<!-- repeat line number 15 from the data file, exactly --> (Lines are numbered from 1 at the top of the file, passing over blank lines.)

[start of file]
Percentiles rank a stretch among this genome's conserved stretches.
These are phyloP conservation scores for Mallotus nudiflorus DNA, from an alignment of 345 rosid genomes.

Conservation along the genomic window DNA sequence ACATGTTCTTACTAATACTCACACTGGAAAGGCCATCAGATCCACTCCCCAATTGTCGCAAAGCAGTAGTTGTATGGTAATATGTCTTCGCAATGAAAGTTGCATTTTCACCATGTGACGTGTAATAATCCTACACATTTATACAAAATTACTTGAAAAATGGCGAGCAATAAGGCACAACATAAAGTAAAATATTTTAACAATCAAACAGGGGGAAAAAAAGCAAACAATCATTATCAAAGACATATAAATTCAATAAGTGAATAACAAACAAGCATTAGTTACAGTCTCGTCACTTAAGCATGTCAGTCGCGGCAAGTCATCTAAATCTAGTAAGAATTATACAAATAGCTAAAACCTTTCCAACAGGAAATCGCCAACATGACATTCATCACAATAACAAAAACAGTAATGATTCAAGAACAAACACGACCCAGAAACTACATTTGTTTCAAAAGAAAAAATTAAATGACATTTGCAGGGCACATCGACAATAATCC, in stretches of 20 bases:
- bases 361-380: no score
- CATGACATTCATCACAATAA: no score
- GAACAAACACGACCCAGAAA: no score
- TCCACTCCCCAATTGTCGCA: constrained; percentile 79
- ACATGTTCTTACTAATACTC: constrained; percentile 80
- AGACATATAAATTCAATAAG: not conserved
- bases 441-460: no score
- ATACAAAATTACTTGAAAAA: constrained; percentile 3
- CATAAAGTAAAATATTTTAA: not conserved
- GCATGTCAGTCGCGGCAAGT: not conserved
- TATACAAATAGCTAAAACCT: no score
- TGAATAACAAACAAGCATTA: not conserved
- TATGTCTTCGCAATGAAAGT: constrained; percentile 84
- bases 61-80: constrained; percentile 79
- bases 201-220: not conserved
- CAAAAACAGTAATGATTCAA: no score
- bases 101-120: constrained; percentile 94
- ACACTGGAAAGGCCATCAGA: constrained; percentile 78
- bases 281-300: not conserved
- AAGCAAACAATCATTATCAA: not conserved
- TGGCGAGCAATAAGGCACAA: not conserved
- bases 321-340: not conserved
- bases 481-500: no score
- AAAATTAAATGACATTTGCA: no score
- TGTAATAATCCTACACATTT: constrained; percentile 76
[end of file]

- TGAATAACAAACAAGCATTA: not conserved